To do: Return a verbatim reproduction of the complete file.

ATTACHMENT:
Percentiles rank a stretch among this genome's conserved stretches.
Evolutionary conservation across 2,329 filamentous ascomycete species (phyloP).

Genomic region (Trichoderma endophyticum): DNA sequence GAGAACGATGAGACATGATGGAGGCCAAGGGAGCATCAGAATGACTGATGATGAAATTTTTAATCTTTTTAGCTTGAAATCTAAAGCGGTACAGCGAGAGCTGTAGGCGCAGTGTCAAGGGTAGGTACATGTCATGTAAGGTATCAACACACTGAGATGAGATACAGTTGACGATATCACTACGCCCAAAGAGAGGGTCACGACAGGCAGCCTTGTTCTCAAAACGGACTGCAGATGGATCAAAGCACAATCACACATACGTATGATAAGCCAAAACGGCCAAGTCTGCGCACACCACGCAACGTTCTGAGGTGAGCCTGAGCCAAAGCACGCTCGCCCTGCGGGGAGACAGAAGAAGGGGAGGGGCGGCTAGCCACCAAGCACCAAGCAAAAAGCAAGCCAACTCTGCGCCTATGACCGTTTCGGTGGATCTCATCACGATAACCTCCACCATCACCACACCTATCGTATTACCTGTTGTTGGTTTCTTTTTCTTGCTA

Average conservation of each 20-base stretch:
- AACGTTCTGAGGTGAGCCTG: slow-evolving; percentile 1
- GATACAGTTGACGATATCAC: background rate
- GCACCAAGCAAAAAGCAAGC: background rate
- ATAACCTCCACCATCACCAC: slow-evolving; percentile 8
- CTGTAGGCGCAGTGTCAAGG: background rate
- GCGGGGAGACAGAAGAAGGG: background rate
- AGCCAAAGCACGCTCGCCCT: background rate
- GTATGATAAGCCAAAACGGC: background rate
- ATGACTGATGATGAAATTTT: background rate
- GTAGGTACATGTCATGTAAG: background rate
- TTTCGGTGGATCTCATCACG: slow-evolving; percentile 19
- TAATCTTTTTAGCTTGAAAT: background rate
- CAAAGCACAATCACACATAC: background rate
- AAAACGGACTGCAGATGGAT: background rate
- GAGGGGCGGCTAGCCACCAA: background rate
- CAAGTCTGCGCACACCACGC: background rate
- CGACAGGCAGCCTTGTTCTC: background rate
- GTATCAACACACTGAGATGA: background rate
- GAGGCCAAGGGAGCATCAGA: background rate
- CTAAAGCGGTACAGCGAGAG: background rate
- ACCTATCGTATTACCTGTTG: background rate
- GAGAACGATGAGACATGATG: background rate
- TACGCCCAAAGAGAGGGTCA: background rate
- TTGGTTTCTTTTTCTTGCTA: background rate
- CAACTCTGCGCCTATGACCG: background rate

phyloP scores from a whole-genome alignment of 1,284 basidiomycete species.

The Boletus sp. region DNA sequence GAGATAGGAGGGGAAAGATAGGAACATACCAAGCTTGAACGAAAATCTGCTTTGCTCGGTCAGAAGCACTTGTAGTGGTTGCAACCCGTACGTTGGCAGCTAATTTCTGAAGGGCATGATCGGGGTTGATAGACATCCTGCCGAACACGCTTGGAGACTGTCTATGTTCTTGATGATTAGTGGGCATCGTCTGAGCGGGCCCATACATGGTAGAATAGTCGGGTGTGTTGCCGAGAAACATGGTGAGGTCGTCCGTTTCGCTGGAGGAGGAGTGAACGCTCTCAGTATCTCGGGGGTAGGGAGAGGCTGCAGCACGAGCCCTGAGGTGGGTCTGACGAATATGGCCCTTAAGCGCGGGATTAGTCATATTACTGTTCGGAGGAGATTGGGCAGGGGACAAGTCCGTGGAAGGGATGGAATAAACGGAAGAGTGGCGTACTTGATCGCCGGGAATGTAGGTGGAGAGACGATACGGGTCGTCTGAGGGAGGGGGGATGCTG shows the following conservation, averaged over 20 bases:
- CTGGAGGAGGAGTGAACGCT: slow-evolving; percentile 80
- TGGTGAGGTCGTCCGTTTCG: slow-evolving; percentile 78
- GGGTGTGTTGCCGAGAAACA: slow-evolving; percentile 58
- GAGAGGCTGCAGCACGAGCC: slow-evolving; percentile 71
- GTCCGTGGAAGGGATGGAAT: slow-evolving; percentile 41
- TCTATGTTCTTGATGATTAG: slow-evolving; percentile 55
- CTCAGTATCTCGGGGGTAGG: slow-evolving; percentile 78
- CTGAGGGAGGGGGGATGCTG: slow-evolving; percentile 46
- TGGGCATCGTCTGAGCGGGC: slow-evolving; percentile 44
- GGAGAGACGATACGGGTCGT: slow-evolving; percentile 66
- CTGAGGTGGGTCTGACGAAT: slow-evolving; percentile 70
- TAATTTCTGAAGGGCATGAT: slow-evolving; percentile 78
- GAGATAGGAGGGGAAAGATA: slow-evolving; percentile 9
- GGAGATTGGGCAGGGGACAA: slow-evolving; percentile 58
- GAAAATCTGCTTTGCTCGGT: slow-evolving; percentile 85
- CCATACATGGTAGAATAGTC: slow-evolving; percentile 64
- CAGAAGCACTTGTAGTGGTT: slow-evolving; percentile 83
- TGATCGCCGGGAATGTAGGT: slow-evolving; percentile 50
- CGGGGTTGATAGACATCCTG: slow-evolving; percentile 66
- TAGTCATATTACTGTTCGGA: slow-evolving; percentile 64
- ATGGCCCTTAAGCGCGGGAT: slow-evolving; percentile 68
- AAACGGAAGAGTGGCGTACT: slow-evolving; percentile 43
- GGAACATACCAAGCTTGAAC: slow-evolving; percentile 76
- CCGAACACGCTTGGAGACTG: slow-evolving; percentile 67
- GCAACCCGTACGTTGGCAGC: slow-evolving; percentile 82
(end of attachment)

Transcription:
Percentiles rank a stretch among this genome's conserved stretches.
Evolutionary conservation across 2,329 filamentous ascomycete species (phyloP).

Genomic region (Trichoderma endophyticum): DNA sequence GAGAACGATGAGACATGATGGAGGCCAAGGGAGCATCAGAATGACTGATGATGAAATTTTTAATCTTTTTAGCTTGAAATCTAAAGCGGTACAGCGAGAGCTGTAGGCGCAGTGTCAAGGGTAGGTACATGTCATGTAAGGTATCAACACACTGAGATGAGATACAGTTGACGATATCACTACGCCCAAAGAGAGGGTCACGACAGGCAGCCTTGTTCTCAAAACGGACTGCAGATGGATCAAAGCACAATCACACATACGTATGATAAGCCAAAACGGCCAAGTCTGCGCACACCACGCAACGTTCTGAGGTGAGCCTGAGCCAAAGCACGCTCGCCCTGCGGGGAGACAGAAGAAGGGGAGGGGCGGCTAGCCACCAAGCACCAAGCAAAAAGCAAGCCAACTCTGCGCCTATGACCGTTTCGGTGGATCTCATCACGATAACCTCCACCATCACCACACCTATCGTATTACCTGTTGTTGGTTTCTTTTTCTTGCTA

Average conservation of each 20-base stretch:
- AACGTTCTGAGGTGAGCCTG: slow-evolving; percentile 1
- GATACAGTTGACGATATCAC: background rate
- GCACCAAGCAAAAAGCAAGC: background rate
- ATAACCTCCACCATCACCAC: slow-evolving; percentile 8
- CTGTAGGCGCAGTGTCAAGG: background rate
- GCGGGGAGACAGAAGAAGGG: background rate
- AGCCAAAGCACGCTCGCCCT: background rate
- GTATGATAAGCCAAAACGGC: background rate
- ATGACTGATGATGAAATTTT: background rate
- GTAGGTACATGTCATGTAAG: background rate
- TTTCGGTGGATCTCATCACG: slow-evolving; percentile 19
- TAATCTTTTTAGCTTGAAAT: background rate
- CAAAGCACAATCACACATAC: background rate
- AAAACGGACTGCAGATGGAT: background rate
- GAGGGGCGGCTAGCCACCAA: background rate
- CAAGTCTGCGCACACCACGC: background rate
- CGACAGGCAGCCTTGTTCTC: background rate
- GTATCAACACACTGAGATGA: background rate
- GAGGCCAAGGGAGCATCAGA: background rate
- CTAAAGCGGTACAGCGAGAG: background rate
- ACCTATCGTATTACCTGTTG: background rate
- GAGAACGATGAGACATGATG: background rate
- TACGCCCAAAGAGAGGGTCA: background rate
- TTGGTTTCTTTTTCTTGCTA: background rate
- CAACTCTGCGCCTATGACCG: background rate

phyloP scores from a whole-genome alignment of 1,284 basidiomycete species.

The Boletus sp. region DNA sequence GAGATAGGAGGGGAAAGATAGGAACATACCAAGCTTGAACGAAAATCTGCTTTGCTCGGTCAGAAGCACTTGTAGTGGTTGCAACCCGTACGTTGGCAGCTAATTTCTGAAGGGCATGATCGGGGTTGATAGACATCCTGCCGAACACGCTTGGAGACTGTCTATGTTCTTGATGATTAGTGGGCATCGTCTGAGCGGGCCCATACATGGTAGAATAGTCGGGTGTGTTGCCGAGAAACATGGTGAGGTCGTCCGTTTCGCTGGAGGAGGAGTGAACGCTCTCAGTATCTCGGGGGTAGGGAGAGGCTGCAGCACGAGCCCTGAGGTGGGTCTGACGAATATGGCCCTTAAGCGCGGGATTAGTCATATTACTGTTCGGAGGAGATTGGGCAGGGGACAAGTCCGTGGAAGGGATGGAATAAACGGAAGAGTGGCGTACTTGATCGCCGGGAATGTAGGTGGAGAGACGATACGGGTCGTCTGAGGGAGGGGGGATGCTG shows the following conservation, averaged over 20 bases:
- CTGGAGGAGGAGTGAACGCT: slow-evolving; percentile 80
- TGGTGAGGTCGTCCGTTTCG: slow-evolving; percentile 78
- GGGTGTGTTGCCGAGAAACA: slow-evolving; percentile 58
- GAGAGGCTGCAGCACGAGCC: slow-evolving; percentile 71
- GTCCGTGGAAGGGATGGAAT: slow-evolving; percentile 41
- TCTATGTTCTTGATGATTAG: slow-evolving; percentile 55
- CTCAGTATCTCGGGGGTAGG: slow-evolving; percentile 78
- CTGAGGGAGGGGGGATGCTG: slow-evolving; percentile 46
- TGGGCATCGTCTGAGCGGGC: slow-evolving; percentile 44
- GGAGAGACGATACGGGTCGT: slow-evolving; percentile 66
- CTGAGGTGGGTCTGACGAAT: slow-evolving; percentile 70
- TAATTTCTGAAGGGCATGAT: slow-evolving; percentile 78
- GAGATAGGAGGGGAAAGATA: slow-evolving; percentile 9
- GGAGATTGGGCAGGGGACAA: slow-evolving; percentile 58
- GAAAATCTGCTTTGCTCGGT: slow-evolving; percentile 85
- CCATACATGGTAGAATAGTC: slow-evolving; percentile 64
- CAGAAGCACTTGTAGTGGTT: slow-evolving; percentile 83
- TGATCGCCGGGAATGTAGGT: slow-evolving; percentile 50
- CGGGGTTGATAGACATCCTG: slow-evolving; percentile 66
- TAGTCATATTACTGTTCGGA: slow-evolving; percentile 64
- ATGGCCCTTAAGCGCGGGAT: slow-evolving; percentile 68
- AAACGGAAGAGTGGCGTACT: slow-evolving; percentile 43
- GGAACATACCAAGCTTGAAC: slow-evolving; percentile 76
- CCGAACACGCTTGGAGACTG: slow-evolving; percentile 67
- GCAACCCGTACGTTGGCAGC: slow-evolving; percentile 82